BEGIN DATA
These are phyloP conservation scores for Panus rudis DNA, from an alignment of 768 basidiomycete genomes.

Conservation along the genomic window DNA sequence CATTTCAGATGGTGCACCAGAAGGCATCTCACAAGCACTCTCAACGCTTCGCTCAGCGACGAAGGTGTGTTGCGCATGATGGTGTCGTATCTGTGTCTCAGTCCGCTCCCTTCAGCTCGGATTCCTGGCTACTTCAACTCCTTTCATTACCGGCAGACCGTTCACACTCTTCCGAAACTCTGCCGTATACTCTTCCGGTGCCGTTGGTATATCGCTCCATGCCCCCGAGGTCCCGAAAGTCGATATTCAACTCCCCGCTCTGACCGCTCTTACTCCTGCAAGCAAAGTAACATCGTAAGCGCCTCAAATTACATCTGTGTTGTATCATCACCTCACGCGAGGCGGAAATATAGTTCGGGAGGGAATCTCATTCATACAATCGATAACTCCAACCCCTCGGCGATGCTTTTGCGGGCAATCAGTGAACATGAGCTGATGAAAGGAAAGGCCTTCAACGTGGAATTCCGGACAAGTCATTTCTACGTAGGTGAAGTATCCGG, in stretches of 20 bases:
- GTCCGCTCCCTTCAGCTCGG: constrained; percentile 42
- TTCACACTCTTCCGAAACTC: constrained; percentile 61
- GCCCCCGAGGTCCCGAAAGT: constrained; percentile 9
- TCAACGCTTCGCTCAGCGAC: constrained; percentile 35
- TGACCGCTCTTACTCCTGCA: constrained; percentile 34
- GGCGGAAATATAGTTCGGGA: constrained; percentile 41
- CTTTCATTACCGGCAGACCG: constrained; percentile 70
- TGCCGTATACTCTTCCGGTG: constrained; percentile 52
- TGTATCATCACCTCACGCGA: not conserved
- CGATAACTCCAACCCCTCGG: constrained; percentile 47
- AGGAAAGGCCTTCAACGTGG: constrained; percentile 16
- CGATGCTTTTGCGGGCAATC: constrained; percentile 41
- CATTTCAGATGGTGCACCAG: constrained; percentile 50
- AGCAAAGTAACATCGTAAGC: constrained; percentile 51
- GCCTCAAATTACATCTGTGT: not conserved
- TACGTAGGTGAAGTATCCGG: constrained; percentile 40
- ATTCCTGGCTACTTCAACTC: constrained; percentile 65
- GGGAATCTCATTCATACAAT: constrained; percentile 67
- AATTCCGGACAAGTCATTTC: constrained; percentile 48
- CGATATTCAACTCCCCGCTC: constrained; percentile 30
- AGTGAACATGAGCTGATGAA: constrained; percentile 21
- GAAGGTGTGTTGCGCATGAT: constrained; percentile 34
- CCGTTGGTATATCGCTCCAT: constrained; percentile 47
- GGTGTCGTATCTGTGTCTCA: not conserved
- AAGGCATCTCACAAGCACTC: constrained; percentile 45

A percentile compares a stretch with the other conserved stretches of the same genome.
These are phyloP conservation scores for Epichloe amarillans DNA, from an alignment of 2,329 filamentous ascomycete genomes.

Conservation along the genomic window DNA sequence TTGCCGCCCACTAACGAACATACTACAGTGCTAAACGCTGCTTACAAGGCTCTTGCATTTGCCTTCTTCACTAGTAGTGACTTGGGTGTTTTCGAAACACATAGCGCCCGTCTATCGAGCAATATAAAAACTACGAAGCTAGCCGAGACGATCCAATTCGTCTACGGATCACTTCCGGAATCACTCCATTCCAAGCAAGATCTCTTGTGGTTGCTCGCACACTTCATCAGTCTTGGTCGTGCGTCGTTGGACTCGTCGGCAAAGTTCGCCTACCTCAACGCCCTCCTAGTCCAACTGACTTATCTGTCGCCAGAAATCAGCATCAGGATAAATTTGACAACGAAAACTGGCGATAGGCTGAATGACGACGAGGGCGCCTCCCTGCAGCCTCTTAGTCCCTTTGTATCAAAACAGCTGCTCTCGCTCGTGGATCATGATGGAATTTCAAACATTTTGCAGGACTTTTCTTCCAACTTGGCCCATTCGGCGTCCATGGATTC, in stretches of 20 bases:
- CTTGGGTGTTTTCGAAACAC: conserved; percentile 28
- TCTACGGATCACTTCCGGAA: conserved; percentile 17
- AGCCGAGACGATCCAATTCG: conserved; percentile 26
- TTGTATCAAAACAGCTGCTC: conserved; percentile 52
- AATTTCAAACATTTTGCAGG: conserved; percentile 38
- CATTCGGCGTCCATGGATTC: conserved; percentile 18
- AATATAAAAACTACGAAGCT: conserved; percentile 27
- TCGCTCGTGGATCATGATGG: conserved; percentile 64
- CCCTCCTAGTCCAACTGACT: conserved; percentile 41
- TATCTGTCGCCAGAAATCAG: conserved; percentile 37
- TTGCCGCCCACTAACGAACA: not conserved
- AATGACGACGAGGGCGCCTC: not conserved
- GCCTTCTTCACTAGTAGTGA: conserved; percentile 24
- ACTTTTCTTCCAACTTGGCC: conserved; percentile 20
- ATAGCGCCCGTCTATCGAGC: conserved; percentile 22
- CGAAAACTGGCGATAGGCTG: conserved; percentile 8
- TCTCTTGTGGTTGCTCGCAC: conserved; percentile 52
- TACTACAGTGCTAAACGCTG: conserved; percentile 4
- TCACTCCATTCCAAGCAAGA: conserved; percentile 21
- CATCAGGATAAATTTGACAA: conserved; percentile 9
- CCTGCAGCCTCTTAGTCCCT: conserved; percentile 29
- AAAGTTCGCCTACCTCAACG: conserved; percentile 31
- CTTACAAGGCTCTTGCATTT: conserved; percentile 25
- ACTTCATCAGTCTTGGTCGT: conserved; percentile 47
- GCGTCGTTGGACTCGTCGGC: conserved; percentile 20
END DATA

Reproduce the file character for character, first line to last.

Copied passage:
These are phyloP conservation scores for Panus rudis DNA, from an alignment of 768 basidiomycete genomes.

Conservation along the genomic window DNA sequence CATTTCAGATGGTGCACCAGAAGGCATCTCACAAGCACTCTCAACGCTTCGCTCAGCGACGAAGGTGTGTTGCGCATGATGGTGTCGTATCTGTGTCTCAGTCCGCTCCCTTCAGCTCGGATTCCTGGCTACTTCAACTCCTTTCATTACCGGCAGACCGTTCACACTCTTCCGAAACTCTGCCGTATACTCTTCCGGTGCCGTTGGTATATCGCTCCATGCCCCCGAGGTCCCGAAAGTCGATATTCAACTCCCCGCTCTGACCGCTCTTACTCCTGCAAGCAAAGTAACATCGTAAGCGCCTCAAATTACATCTGTGTTGTATCATCACCTCACGCGAGGCGGAAATATAGTTCGGGAGGGAATCTCATTCATACAATCGATAACTCCAACCCCTCGGCGATGCTTTTGCGGGCAATCAGTGAACATGAGCTGATGAAAGGAAAGGCCTTCAACGTGGAATTCCGGACAAGTCATTTCTACGTAGGTGAAGTATCCGG, in stretches of 20 bases:
- GTCCGCTCCCTTCAGCTCGG: constrained; percentile 42
- TTCACACTCTTCCGAAACTC: constrained; percentile 61
- GCCCCCGAGGTCCCGAAAGT: constrained; percentile 9
- TCAACGCTTCGCTCAGCGAC: constrained; percentile 35
- TGACCGCTCTTACTCCTGCA: constrained; percentile 34
- GGCGGAAATATAGTTCGGGA: constrained; percentile 41
- CTTTCATTACCGGCAGACCG: constrained; percentile 70
- TGCCGTATACTCTTCCGGTG: constrained; percentile 52
- TGTATCATCACCTCACGCGA: not conserved
- CGATAACTCCAACCCCTCGG: constrained; percentile 47
- AGGAAAGGCCTTCAACGTGG: constrained; percentile 16
- CGATGCTTTTGCGGGCAATC: constrained; percentile 41
- CATTTCAGATGGTGCACCAG: constrained; percentile 50
- AGCAAAGTAACATCGTAAGC: constrained; percentile 51
- GCCTCAAATTACATCTGTGT: not conserved
- TACGTAGGTGAAGTATCCGG: constrained; percentile 40
- ATTCCTGGCTACTTCAACTC: constrained; percentile 65
- GGGAATCTCATTCATACAAT: constrained; percentile 67
- AATTCCGGACAAGTCATTTC: constrained; percentile 48
- CGATATTCAACTCCCCGCTC: constrained; percentile 30
- AGTGAACATGAGCTGATGAA: constrained; percentile 21
- GAAGGTGTGTTGCGCATGAT: constrained; percentile 34
- CCGTTGGTATATCGCTCCAT: constrained; percentile 47
- GGTGTCGTATCTGTGTCTCA: not conserved
- AAGGCATCTCACAAGCACTC: constrained; percentile 45

A percentile compares a stretch with the other conserved stretches of the same genome.
These are phyloP conservation scores for Epichloe amarillans DNA, from an alignment of 2,329 filamentous ascomycete genomes.

Conservation along the genomic window DNA sequence TTGCCGCCCACTAACGAACATACTACAGTGCTAAACGCTGCTTACAAGGCTCTTGCATTTGCCTTCTTCACTAGTAGTGACTTGGGTGTTTTCGAAACACATAGCGCCCGTCTATCGAGCAATATAAAAACTACGAAGCTAGCCGAGACGATCCAATTCGTCTACGGATCACTTCCGGAATCACTCCATTCCAAGCAAGATCTCTTGTGGTTGCTCGCACACTTCATCAGTCTTGGTCGTGCGTCGTTGGACTCGTCGGCAAAGTTCGCCTACCTCAACGCCCTCCTAGTCCAACTGACTTATCTGTCGCCAGAAATCAGCATCAGGATAAATTTGACAACGAAAACTGGCGATAGGCTGAATGACGACGAGGGCGCCTCCCTGCAGCCTCTTAGTCCCTTTGTATCAAAACAGCTGCTCTCGCTCGTGGATCATGATGGAATTTCAAACATTTTGCAGGACTTTTCTTCCAACTTGGCCCATTCGGCGTCCATGGATTC, in stretches of 20 bases:
- CTTGGGTGTTTTCGAAACAC: conserved; percentile 28
- TCTACGGATCACTTCCGGAA: conserved; percentile 17
- AGCCGAGACGATCCAATTCG: conserved; percentile 26
- TTGTATCAAAACAGCTGCTC: conserved; percentile 52
- AATTTCAAACATTTTGCAGG: conserved; percentile 38
- CATTCGGCGTCCATGGATTC: conserved; percentile 18
- AATATAAAAACTACGAAGCT: conserved; percentile 27
- TCGCTCGTGGATCATGATGG: conserved; percentile 64
- CCCTCCTAGTCCAACTGACT: conserved; percentile 41
- TATCTGTCGCCAGAAATCAG: conserved; percentile 37
- TTGCCGCCCACTAACGAACA: not conserved
- AATGACGACGAGGGCGCCTC: not conserved
- GCCTTCTTCACTAGTAGTGA: conserved; percentile 24
- ACTTTTCTTCCAACTTGGCC: conserved; percentile 20
- ATAGCGCCCGTCTATCGAGC: conserved; percentile 22
- CGAAAACTGGCGATAGGCTG: conserved; percentile 8
- TCTCTTGTGGTTGCTCGCAC: conserved; percentile 52
- TACTACAGTGCTAAACGCTG: conserved; percentile 4
- TCACTCCATTCCAAGCAAGA: conserved; percentile 21
- CATCAGGATAAATTTGACAA: conserved; percentile 9
- CCTGCAGCCTCTTAGTCCCT: conserved; percentile 29
- AAAGTTCGCCTACCTCAACG: conserved; percentile 31
- CTTACAAGGCTCTTGCATTT: conserved; percentile 25
- ACTTCATCAGTCTTGGTCGT: conserved; percentile 47
- GCGTCGTTGGACTCGTCGGC: conserved; percentile 20